In the following detailed description, only certain exemplary embodiment of the present invention has been shown and described, simply by way of illustration. As those skilled in the art would realize, the described embodiments may be modified in various different ways, all without departing from the spirit or scope of the present invention. Accordingly, the drawings and description are to be regarded as illustrative in nature, and not restrictive.
A MAC layer is set to manage a mobile station and allocate radio sources, and thus utilizes user information that sensitively changes depending on the radio channel condition according to an exemplary embodiment of the present invention. Thus, the MAC layer is included in the BS rather than included in the CS, and is located close to a physical layer.
As shown therein, the system includes a base station (BS) 100 accessed by a mobile station (MT) 300, and a control station (CS) 200 controlling the BS 100 through a wired network connection.
The CS 200 interfacing with a network includes an upper layer 210.
The BS 100 includes a physical layer 110 for radio access with the MT 300, and a medium access control (MAC) layer 120 for allocating the corresponding resource when resource allocation is requested.
In other words, the structure of the packet-based mobile communication system is bisectional such that the MAC layer 120 mainly manages users using packet data and radio sources, and the CS 200 mainly performs network-related functions.
The MAC layer 120 of the BS 100 grants a user service when there is a resource presently left for the requested service. For example, the MAC layer 120 cannot grant the resource allocation request for the user requesting resource allocation for a video service when there is a resource left for a packet voice service.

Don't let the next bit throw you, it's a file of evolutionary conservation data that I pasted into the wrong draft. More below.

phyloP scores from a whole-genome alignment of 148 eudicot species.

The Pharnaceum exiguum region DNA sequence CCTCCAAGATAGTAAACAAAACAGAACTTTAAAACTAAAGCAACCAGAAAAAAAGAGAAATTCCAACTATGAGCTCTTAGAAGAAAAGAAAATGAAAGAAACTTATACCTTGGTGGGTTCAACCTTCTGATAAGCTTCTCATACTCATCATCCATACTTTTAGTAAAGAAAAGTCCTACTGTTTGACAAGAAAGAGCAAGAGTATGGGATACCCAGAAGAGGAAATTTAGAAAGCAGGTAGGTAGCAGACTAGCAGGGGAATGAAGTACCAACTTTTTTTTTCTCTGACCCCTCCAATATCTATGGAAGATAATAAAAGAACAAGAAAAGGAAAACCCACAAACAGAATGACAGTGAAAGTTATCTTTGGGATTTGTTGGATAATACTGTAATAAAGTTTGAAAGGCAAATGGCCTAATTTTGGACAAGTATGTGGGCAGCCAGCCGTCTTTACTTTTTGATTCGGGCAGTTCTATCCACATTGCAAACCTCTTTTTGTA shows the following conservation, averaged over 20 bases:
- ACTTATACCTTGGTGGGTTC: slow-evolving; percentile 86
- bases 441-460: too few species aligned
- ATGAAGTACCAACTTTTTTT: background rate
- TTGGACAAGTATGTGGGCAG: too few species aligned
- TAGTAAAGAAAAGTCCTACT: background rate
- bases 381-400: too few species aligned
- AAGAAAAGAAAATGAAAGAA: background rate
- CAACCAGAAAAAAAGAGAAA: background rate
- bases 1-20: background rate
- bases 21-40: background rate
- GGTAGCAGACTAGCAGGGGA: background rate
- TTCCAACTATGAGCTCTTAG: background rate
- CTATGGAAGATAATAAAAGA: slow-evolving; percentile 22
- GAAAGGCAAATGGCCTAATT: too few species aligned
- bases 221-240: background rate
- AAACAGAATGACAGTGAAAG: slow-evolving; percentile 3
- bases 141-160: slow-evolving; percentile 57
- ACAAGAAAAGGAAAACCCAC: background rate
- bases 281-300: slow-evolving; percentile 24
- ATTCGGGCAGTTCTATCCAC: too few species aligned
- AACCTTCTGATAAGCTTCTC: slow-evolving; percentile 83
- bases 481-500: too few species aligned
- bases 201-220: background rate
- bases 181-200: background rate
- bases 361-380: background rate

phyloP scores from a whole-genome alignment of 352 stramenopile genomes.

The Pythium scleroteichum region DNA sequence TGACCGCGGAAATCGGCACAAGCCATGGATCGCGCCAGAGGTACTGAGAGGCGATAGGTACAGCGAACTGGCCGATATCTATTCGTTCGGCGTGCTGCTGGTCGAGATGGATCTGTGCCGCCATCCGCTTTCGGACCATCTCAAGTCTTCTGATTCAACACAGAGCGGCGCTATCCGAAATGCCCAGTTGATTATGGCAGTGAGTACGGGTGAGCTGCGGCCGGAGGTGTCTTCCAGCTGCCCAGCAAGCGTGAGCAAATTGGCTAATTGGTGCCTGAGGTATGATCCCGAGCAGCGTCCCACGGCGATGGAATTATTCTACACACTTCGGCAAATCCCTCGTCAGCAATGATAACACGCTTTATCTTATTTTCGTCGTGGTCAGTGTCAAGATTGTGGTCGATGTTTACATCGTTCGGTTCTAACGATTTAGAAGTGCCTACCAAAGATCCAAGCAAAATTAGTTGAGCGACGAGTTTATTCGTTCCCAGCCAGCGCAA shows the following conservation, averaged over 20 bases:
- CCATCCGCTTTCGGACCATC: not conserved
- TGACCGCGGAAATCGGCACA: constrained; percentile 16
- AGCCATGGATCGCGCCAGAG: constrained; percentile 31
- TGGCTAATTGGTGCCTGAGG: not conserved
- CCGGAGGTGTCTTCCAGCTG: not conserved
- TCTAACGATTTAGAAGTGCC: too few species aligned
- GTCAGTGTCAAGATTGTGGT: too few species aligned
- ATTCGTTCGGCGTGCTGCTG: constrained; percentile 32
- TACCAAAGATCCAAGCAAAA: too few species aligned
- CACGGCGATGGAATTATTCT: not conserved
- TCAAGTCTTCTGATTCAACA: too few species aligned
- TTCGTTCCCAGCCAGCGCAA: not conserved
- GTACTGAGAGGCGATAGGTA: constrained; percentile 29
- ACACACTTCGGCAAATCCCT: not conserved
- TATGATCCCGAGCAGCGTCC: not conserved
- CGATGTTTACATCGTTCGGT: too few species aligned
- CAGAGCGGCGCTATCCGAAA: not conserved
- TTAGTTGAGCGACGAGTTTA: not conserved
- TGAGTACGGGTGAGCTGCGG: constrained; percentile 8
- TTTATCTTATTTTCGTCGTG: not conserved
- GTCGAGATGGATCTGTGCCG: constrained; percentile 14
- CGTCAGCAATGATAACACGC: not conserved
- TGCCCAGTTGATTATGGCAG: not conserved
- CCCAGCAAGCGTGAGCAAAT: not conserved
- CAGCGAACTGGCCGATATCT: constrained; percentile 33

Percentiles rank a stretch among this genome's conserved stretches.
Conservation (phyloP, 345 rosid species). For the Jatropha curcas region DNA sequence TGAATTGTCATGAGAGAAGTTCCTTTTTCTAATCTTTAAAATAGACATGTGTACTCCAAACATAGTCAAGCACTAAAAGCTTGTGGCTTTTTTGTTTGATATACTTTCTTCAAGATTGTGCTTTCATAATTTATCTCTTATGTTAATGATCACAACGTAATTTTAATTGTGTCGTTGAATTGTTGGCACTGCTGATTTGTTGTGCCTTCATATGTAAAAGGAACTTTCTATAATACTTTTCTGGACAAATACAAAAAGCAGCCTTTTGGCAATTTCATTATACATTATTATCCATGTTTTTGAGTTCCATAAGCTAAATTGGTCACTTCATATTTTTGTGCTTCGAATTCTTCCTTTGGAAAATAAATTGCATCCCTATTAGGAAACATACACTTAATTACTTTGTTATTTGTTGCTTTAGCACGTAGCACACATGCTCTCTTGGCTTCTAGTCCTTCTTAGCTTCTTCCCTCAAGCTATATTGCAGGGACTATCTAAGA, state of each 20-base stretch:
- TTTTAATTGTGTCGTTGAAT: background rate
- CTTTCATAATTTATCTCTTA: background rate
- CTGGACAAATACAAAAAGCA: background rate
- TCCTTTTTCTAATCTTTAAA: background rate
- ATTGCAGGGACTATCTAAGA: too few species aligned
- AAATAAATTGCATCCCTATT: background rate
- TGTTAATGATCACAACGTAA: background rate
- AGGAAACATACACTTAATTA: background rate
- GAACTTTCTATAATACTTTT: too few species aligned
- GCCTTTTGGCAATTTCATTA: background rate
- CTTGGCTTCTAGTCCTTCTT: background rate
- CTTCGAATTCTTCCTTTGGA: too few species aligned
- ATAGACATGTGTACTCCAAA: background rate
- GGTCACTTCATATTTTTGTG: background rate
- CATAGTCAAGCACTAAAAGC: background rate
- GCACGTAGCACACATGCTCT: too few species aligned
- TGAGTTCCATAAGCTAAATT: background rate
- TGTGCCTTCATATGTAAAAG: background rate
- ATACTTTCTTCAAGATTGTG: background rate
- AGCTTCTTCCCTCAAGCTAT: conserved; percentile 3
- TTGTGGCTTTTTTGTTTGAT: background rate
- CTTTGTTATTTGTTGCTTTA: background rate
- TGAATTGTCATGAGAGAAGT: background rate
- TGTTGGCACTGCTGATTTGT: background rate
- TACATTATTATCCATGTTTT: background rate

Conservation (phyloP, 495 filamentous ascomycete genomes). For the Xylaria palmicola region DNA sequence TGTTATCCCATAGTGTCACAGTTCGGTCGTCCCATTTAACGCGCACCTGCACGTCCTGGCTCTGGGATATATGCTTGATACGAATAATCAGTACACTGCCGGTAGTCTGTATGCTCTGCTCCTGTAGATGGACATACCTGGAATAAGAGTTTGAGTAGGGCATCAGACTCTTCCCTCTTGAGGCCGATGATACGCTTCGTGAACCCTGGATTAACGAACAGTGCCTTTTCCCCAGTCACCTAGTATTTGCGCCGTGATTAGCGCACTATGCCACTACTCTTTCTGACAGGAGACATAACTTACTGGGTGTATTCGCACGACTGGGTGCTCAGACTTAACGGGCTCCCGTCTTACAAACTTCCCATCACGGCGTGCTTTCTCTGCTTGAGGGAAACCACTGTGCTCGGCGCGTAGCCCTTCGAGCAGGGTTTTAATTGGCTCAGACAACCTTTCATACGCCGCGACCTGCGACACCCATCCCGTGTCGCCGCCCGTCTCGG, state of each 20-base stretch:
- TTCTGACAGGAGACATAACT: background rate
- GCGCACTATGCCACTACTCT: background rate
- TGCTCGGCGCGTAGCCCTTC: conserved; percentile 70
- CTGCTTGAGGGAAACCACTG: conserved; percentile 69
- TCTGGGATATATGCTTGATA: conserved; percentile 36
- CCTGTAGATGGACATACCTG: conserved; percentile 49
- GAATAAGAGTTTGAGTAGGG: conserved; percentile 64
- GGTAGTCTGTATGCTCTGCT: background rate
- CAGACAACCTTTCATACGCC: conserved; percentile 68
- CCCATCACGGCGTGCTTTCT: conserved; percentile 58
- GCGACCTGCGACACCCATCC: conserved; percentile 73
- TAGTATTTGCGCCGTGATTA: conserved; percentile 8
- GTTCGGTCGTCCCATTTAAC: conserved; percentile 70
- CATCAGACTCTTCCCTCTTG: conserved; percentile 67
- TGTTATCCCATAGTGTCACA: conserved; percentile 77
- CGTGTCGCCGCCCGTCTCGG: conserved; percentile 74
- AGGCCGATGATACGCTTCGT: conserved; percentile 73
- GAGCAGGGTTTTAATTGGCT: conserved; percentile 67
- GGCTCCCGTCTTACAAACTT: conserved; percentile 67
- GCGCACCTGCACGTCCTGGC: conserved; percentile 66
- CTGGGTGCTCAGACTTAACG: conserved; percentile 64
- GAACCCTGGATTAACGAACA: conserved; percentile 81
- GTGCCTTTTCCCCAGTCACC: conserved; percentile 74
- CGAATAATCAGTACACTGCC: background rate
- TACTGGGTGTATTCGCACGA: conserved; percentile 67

When resource allocation is requested as described above, the resource allocation is granted in consideration of interference of a user to a cell in a conventional circuit-based system, but a user service request is granted when there is a residual resource according to an exemplary embodiment of the present invention because it is difficult to calculate general interference of each user service that requires a different amount of traffic depending on the radio channel condition in the packet-based system. However, each cell is informed of allocatable resources within each cell boundary during initialization of each base station to thereby avoid inter-cell interference. The inter-cell interference may be reduced by using pre-defined allocatable resources since the radio channel condition becomes poor on the cell boundary. Further, a process for using the pre-defined allocatable resources according to the embodiment of the present invention is similar to a process for distributing resources to each user in consideration of the inter-cell interference.
The MAC layer 120 of the BS 100 receives a resource allocation request for a service from the MT 300 in Step S11, and checks whether there is a resource left for the service in Step S112. When there is a residual resource for the service, the MAC layer 120 checks whether the MT 300 is located on the cell boundary in Step S113.
When the MT 300 is located on the cell boundary, the MAC layer 120 allocates a resource from among predefined allocatable resources in Step S114, but the MAC layer 120 allocates a resource from among allocatable resources in Step S115 when the MT 300 is not located on the cell boundary.
When there is no residual resource for the requested service, the MAC layer 120 reports a message to the MT 300 to inform that the resource allocation of the requested service is not granted in Step S116.
The CS 200 classifies data packets, and transmits the classified packets to the MAC layer 120. The MAC layer 120 identifies the packets according to user-specific priorities.
As shown in
Herein, the MAC layer 120 identifies types of user-specific services according to quality of service (QoS), and prioritizes the user-specific services considering an optimized radio channel allocation time, an occupancy time in service-specific queues, an arrival time of packets, and packet occupancy in the service-specific queues for each user rather than indiscriminately prioritizing the services according to the QoS.